I've been thinking a lot about some of the national hot-button issues that are dominating the news. Among the more interesting ones is the trend of legalizing marijuana, for either medicinal or recreational purposes. My gut says that the days of criminalizing pot use, nationally, are waning, and in 10 years, we'll all be laughing about this like it was Prohibition.
And then I think of Wisconsin, and I can't even imagine our state getting on board with this on its own. Just like the smoking ban, we waited until most of our neighbors enacted it, and even then, it didn't happen without a contentious fight.
Yet, when it comes to curbing alcohol use or drinking and driving laws, Wisconsin only complies when it has to.
But take high-speed rail. Even if the rest of the country goes forward gung ho, Wisconsin completely shuts it down.
Or gay marriage. Or the death penalty. Or separation of church and state.
And I won't even touch the gun control issue on this forum, but given Wisconsinites fondness for hunting, I can imagine it will be the hottest of the hot-button issues.
Please understand that I'm not advocating one way or the other on these issues; my opinions on these topics are not germane to this blog posting. I'm only wondering why, when it comes to following the lead of the rest of the country for right or for wrong, at least lately, Wisconsin says "thanks but no thanks."
I don't think it's a Democrat or Republican thing. Yes, Gov. Scott Walker is certainly a Republican, but congressionally, Wisconsin is very "purple." And in presidential elections, Wisconsin votes Democrat more often than not.
Wisconsin has a very progressive history, actually, but lately it seems content with the status quo. Are we that much smarter than the rest of America? Or are we so much dumber?
Maybe it's a rural-urban thing. Milwaukee and Dane Counties are obviously extremely liberal, while the rest of the state (with a few exceptions) tends to be much more conservative.
It's puzzling to me that Milwaukee is so much more different than the rest of Wisconsin than, say, Minneapolis is to the rest of Minnesota. Right?
Or maybe not. My perception is that Wisconsin has taken a hard right turn when it comes to social and fiscal issues, and it extends beyond its choice for governor. Please enlighten me.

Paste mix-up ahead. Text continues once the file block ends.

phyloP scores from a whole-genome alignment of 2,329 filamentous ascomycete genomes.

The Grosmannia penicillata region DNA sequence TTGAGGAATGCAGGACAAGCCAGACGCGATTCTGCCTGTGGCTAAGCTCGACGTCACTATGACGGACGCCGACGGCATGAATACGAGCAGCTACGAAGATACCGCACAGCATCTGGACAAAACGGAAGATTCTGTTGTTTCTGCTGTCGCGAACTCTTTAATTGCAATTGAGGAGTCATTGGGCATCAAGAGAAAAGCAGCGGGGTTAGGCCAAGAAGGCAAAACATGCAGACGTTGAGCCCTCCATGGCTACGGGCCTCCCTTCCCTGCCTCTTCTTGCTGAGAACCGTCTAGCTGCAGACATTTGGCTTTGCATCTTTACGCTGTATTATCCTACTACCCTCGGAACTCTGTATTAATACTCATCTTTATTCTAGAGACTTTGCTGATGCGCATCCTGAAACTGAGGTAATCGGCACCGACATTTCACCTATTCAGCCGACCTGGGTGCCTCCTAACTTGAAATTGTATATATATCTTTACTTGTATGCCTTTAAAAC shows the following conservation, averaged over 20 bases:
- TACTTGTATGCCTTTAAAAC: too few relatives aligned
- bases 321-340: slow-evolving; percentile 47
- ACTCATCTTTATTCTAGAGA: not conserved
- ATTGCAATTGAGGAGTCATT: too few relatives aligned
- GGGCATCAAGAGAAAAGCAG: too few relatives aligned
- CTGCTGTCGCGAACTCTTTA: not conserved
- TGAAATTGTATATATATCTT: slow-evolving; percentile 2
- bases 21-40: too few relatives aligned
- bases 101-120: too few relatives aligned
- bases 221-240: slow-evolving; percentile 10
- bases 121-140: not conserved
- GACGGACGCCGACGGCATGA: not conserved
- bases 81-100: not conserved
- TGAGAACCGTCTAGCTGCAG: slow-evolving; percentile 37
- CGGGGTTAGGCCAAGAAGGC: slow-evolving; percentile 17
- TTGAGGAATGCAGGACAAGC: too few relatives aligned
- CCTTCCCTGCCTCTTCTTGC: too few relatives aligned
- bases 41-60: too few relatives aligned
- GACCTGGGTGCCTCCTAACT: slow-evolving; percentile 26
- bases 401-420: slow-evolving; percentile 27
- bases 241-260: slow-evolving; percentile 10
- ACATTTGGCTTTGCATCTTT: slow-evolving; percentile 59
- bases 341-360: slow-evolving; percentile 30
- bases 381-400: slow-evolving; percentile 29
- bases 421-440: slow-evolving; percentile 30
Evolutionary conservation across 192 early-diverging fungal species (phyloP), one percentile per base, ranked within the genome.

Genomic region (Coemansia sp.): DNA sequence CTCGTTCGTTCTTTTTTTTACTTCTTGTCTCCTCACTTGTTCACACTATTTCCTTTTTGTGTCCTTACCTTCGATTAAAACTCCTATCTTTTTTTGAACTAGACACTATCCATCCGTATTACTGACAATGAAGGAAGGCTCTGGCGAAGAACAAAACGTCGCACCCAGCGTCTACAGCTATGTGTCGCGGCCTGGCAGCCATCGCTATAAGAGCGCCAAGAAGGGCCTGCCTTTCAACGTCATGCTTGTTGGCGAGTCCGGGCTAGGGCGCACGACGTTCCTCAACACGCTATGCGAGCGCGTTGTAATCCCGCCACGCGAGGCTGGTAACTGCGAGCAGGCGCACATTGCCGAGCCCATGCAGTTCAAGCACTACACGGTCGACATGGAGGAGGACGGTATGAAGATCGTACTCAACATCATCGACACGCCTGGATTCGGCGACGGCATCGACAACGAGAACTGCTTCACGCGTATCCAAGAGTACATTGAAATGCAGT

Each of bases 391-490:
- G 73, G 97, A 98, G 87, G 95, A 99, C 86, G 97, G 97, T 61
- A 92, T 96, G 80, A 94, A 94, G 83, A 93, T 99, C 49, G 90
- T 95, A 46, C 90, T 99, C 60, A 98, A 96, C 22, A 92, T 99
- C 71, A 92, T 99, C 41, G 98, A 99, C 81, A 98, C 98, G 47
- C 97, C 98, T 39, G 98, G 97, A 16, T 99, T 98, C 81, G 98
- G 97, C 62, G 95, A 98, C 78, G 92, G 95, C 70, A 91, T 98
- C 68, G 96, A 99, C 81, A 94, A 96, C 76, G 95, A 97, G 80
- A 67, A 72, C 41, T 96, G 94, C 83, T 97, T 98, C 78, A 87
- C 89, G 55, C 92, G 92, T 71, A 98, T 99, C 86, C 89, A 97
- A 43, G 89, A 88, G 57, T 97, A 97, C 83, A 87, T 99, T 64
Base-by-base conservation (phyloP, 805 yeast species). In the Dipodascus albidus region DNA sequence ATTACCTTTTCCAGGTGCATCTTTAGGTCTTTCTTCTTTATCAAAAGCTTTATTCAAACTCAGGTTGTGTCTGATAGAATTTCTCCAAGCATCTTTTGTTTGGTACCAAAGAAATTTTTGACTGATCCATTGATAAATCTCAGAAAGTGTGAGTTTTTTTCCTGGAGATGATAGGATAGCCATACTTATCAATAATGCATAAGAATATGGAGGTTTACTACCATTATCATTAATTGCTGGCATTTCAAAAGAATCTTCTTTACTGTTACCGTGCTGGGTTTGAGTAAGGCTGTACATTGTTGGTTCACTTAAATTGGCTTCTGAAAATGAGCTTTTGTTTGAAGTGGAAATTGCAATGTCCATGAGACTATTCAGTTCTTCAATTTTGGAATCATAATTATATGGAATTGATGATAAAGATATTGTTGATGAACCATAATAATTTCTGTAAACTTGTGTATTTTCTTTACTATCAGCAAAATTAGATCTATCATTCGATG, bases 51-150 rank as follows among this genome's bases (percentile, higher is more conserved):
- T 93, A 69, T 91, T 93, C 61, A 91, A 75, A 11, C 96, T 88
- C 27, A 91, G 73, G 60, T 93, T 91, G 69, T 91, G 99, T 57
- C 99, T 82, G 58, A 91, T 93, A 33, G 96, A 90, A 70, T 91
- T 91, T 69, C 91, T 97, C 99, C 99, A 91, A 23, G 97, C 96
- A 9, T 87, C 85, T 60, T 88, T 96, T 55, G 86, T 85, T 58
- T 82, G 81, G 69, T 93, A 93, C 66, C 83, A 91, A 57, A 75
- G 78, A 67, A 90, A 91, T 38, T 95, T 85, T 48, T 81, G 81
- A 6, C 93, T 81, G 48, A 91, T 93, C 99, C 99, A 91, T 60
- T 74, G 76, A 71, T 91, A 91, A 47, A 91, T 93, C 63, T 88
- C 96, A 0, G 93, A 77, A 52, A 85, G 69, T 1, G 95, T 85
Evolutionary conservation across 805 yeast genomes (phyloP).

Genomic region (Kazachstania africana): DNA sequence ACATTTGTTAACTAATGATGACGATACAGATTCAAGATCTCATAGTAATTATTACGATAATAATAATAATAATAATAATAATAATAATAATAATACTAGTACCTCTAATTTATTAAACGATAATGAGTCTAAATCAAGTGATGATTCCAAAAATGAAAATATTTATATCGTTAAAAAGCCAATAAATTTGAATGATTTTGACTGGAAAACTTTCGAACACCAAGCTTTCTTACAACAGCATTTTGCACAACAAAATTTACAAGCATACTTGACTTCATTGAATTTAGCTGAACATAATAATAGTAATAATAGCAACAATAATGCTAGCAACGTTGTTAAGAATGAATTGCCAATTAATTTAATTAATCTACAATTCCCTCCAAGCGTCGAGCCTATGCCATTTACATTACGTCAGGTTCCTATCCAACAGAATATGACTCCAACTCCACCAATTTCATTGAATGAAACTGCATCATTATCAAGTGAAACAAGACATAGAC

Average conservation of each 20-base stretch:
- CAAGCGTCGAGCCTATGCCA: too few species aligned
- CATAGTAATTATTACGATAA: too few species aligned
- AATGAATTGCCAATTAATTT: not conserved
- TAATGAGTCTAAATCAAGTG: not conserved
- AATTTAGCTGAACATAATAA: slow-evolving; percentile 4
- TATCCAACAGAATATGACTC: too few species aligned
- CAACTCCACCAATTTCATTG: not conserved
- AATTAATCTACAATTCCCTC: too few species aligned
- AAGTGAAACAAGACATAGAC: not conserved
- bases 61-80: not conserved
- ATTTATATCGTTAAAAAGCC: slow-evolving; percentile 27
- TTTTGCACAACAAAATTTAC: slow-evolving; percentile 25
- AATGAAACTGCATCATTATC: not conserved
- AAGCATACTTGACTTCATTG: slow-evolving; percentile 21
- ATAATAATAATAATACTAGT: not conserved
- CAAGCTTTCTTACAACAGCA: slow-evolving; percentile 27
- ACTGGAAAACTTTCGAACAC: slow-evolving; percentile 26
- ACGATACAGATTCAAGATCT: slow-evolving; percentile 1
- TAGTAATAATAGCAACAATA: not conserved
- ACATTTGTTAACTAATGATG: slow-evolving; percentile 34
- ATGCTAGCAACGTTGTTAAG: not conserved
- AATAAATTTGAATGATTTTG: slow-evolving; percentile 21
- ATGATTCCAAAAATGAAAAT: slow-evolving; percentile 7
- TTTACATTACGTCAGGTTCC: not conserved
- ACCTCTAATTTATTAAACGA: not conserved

Is Wisconsin really behind the curve or do we not have some of the liberal policies you'd like to see enacted? Take the issues you list:
Gay Marriage: I may be mistaken, but I don't think this has passed anywhere in the country from a referendum. It's gaining momentum in most places, but the majority of voters just isn't there yet.
High Speed Rail: I think had the initial spending been for improving the existing Hiawatha line, it would have received a lot more support. Instead, they lead with a Milwaukee to Madison line that is not a pressing issue for most people.
Smoking: There's something to be said for letting people use a legal product in a private establishment. That was an issue where the marketplace was starting to enact its will. Bars like the Sugar Maple started to pop up and some of their popularity was due to the fact that you couldn't smoke there. More bars would have made that decision. Then we could have had bars that catered to non-smokers and those that cater to smokers. Everyone wins.
Gun Control: While there's a lot of raw emotion on this issue, don't be surprised if there's not much done. Why? Most people still support the second amendment.
I know you're completely bummed out about Scott Walker being the governor, but that doesn't mean Wisconsin is behind the curve.
On a side note, please leave this article up as long as possible. I really enjoy looking at the photo throughout the work day..... Dont worry, my boss is Canadian.
I would love to see a state referendum on Medical Marijuana. It is a state issue and should be treated as such. WI being an agriculture state, could create well over 250,000 jobs with just medical. It is inevitable that it will happen. Especially with the public coming to terms that there is an over prescriptions epidemic of dangerously addictive opiates.
I see other states adopting some of the budget-saving measures that Walker implemented. I see other states pushing school choice (pioneered in Wisconsin). On these two issues, Wisconsin is unquestionably a leader.